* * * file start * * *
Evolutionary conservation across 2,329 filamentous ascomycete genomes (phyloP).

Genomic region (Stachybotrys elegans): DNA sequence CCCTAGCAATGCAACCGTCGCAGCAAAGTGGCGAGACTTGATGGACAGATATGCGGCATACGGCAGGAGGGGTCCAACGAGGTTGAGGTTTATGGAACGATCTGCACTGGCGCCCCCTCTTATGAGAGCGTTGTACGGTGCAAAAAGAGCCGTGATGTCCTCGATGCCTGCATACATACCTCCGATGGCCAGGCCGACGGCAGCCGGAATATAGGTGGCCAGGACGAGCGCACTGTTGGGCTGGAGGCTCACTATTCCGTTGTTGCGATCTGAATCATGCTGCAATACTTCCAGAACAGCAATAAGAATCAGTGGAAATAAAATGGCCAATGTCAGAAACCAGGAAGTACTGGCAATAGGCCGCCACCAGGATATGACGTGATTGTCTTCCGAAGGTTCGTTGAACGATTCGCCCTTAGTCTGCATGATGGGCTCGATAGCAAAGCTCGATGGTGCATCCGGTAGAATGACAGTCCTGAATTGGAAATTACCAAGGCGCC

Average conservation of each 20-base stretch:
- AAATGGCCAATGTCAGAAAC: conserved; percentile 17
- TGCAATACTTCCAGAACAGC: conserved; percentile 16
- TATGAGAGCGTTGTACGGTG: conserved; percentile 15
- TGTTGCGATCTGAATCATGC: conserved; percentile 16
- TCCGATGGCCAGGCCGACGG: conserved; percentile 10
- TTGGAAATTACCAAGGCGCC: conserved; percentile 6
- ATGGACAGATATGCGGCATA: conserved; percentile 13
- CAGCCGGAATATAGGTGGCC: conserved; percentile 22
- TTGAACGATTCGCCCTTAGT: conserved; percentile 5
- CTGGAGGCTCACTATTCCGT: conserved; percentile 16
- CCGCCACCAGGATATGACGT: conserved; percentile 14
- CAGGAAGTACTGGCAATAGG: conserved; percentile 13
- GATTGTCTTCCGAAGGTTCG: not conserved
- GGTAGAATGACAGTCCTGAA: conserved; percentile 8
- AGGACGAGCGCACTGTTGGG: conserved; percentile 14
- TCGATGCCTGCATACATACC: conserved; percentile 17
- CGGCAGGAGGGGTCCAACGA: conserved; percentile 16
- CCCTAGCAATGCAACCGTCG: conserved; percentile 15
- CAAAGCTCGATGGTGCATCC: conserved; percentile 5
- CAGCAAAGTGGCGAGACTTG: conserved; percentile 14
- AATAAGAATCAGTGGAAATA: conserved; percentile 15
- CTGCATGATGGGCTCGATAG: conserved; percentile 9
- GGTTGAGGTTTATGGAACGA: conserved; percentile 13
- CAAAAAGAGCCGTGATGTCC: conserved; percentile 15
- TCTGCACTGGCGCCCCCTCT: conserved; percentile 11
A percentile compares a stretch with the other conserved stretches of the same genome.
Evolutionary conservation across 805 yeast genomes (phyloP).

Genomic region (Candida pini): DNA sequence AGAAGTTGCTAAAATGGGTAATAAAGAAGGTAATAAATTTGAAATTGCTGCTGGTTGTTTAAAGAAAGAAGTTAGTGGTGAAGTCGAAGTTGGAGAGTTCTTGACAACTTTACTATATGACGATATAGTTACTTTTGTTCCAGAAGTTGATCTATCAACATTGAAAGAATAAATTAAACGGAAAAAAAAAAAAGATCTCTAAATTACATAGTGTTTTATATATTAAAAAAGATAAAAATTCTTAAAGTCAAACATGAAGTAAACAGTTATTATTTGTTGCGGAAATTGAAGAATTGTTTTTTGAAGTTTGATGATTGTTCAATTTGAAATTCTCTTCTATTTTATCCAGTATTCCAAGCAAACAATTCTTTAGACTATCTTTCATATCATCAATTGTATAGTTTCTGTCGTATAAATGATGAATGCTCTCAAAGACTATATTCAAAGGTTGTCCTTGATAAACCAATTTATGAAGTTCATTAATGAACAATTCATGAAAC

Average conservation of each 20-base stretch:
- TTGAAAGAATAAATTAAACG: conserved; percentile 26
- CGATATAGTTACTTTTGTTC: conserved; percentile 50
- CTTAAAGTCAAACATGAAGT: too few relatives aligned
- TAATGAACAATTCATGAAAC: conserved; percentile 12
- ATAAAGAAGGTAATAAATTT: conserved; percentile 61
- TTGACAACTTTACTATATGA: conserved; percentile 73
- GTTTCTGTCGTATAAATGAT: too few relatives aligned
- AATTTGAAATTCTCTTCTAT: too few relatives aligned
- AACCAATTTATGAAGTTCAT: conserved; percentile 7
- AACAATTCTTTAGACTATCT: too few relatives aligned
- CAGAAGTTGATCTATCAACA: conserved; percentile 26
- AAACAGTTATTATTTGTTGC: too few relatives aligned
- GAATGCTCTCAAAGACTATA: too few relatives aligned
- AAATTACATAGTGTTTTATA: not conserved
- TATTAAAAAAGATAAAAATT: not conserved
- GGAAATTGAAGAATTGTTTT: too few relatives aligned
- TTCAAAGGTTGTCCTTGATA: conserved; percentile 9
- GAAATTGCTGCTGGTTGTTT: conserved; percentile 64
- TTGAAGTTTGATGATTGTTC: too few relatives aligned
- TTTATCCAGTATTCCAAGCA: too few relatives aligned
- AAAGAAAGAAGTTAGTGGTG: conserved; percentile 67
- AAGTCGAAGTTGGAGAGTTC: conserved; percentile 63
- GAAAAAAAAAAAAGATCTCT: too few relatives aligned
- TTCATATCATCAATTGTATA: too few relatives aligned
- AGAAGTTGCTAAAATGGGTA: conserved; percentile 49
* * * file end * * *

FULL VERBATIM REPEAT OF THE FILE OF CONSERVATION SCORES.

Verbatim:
Evolutionary conservation across 2,329 filamentous ascomycete genomes (phyloP).

Genomic region (Stachybotrys elegans): DNA sequence CCCTAGCAATGCAACCGTCGCAGCAAAGTGGCGAGACTTGATGGACAGATATGCGGCATACGGCAGGAGGGGTCCAACGAGGTTGAGGTTTATGGAACGATCTGCACTGGCGCCCCCTCTTATGAGAGCGTTGTACGGTGCAAAAAGAGCCGTGATGTCCTCGATGCCTGCATACATACCTCCGATGGCCAGGCCGACGGCAGCCGGAATATAGGTGGCCAGGACGAGCGCACTGTTGGGCTGGAGGCTCACTATTCCGTTGTTGCGATCTGAATCATGCTGCAATACTTCCAGAACAGCAATAAGAATCAGTGGAAATAAAATGGCCAATGTCAGAAACCAGGAAGTACTGGCAATAGGCCGCCACCAGGATATGACGTGATTGTCTTCCGAAGGTTCGTTGAACGATTCGCCCTTAGTCTGCATGATGGGCTCGATAGCAAAGCTCGATGGTGCATCCGGTAGAATGACAGTCCTGAATTGGAAATTACCAAGGCGCC

Average conservation of each 20-base stretch:
- AAATGGCCAATGTCAGAAAC: conserved; percentile 17
- TGCAATACTTCCAGAACAGC: conserved; percentile 16
- TATGAGAGCGTTGTACGGTG: conserved; percentile 15
- TGTTGCGATCTGAATCATGC: conserved; percentile 16
- TCCGATGGCCAGGCCGACGG: conserved; percentile 10
- TTGGAAATTACCAAGGCGCC: conserved; percentile 6
- ATGGACAGATATGCGGCATA: conserved; percentile 13
- CAGCCGGAATATAGGTGGCC: conserved; percentile 22
- TTGAACGATTCGCCCTTAGT: conserved; percentile 5
- CTGGAGGCTCACTATTCCGT: conserved; percentile 16
- CCGCCACCAGGATATGACGT: conserved; percentile 14
- CAGGAAGTACTGGCAATAGG: conserved; percentile 13
- GATTGTCTTCCGAAGGTTCG: not conserved
- GGTAGAATGACAGTCCTGAA: conserved; percentile 8
- AGGACGAGCGCACTGTTGGG: conserved; percentile 14
- TCGATGCCTGCATACATACC: conserved; percentile 17
- CGGCAGGAGGGGTCCAACGA: conserved; percentile 16
- CCCTAGCAATGCAACCGTCG: conserved; percentile 15
- CAAAGCTCGATGGTGCATCC: conserved; percentile 5
- CAGCAAAGTGGCGAGACTTG: conserved; percentile 14
- AATAAGAATCAGTGGAAATA: conserved; percentile 15
- CTGCATGATGGGCTCGATAG: conserved; percentile 9
- GGTTGAGGTTTATGGAACGA: conserved; percentile 13
- CAAAAAGAGCCGTGATGTCC: conserved; percentile 15
- TCTGCACTGGCGCCCCCTCT: conserved; percentile 11
A percentile compares a stretch with the other conserved stretches of the same genome.
Evolutionary conservation across 805 yeast genomes (phyloP).

Genomic region (Candida pini): DNA sequence AGAAGTTGCTAAAATGGGTAATAAAGAAGGTAATAAATTTGAAATTGCTGCTGGTTGTTTAAAGAAAGAAGTTAGTGGTGAAGTCGAAGTTGGAGAGTTCTTGACAACTTTACTATATGACGATATAGTTACTTTTGTTCCAGAAGTTGATCTATCAACATTGAAAGAATAAATTAAACGGAAAAAAAAAAAAGATCTCTAAATTACATAGTGTTTTATATATTAAAAAAGATAAAAATTCTTAAAGTCAAACATGAAGTAAACAGTTATTATTTGTTGCGGAAATTGAAGAATTGTTTTTTGAAGTTTGATGATTGTTCAATTTGAAATTCTCTTCTATTTTATCCAGTATTCCAAGCAAACAATTCTTTAGACTATCTTTCATATCATCAATTGTATAGTTTCTGTCGTATAAATGATGAATGCTCTCAAAGACTATATTCAAAGGTTGTCCTTGATAAACCAATTTATGAAGTTCATTAATGAACAATTCATGAAAC

Average conservation of each 20-base stretch:
- TTGAAAGAATAAATTAAACG: conserved; percentile 26
- CGATATAGTTACTTTTGTTC: conserved; percentile 50
- CTTAAAGTCAAACATGAAGT: too few relatives aligned
- TAATGAACAATTCATGAAAC: conserved; percentile 12
- ATAAAGAAGGTAATAAATTT: conserved; percentile 61
- TTGACAACTTTACTATATGA: conserved; percentile 73
- GTTTCTGTCGTATAAATGAT: too few relatives aligned
- AATTTGAAATTCTCTTCTAT: too few relatives aligned
- AACCAATTTATGAAGTTCAT: conserved; percentile 7
- AACAATTCTTTAGACTATCT: too few relatives aligned
- CAGAAGTTGATCTATCAACA: conserved; percentile 26
- AAACAGTTATTATTTGTTGC: too few relatives aligned
- GAATGCTCTCAAAGACTATA: too few relatives aligned
- AAATTACATAGTGTTTTATA: not conserved
- TATTAAAAAAGATAAAAATT: not conserved
- GGAAATTGAAGAATTGTTTT: too few relatives aligned
- TTCAAAGGTTGTCCTTGATA: conserved; percentile 9
- GAAATTGCTGCTGGTTGTTT: conserved; percentile 64
- TTGAAGTTTGATGATTGTTC: too few relatives aligned
- TTTATCCAGTATTCCAAGCA: too few relatives aligned
- AAAGAAAGAAGTTAGTGGTG: conserved; percentile 67
- AAGTCGAAGTTGGAGAGTTC: conserved; percentile 63
- GAAAAAAAAAAAAGATCTCT: too few relatives aligned
- TTCATATCATCAATTGTATA: too few relatives aligned
- AGAAGTTGCTAAAATGGGTA: conserved; percentile 49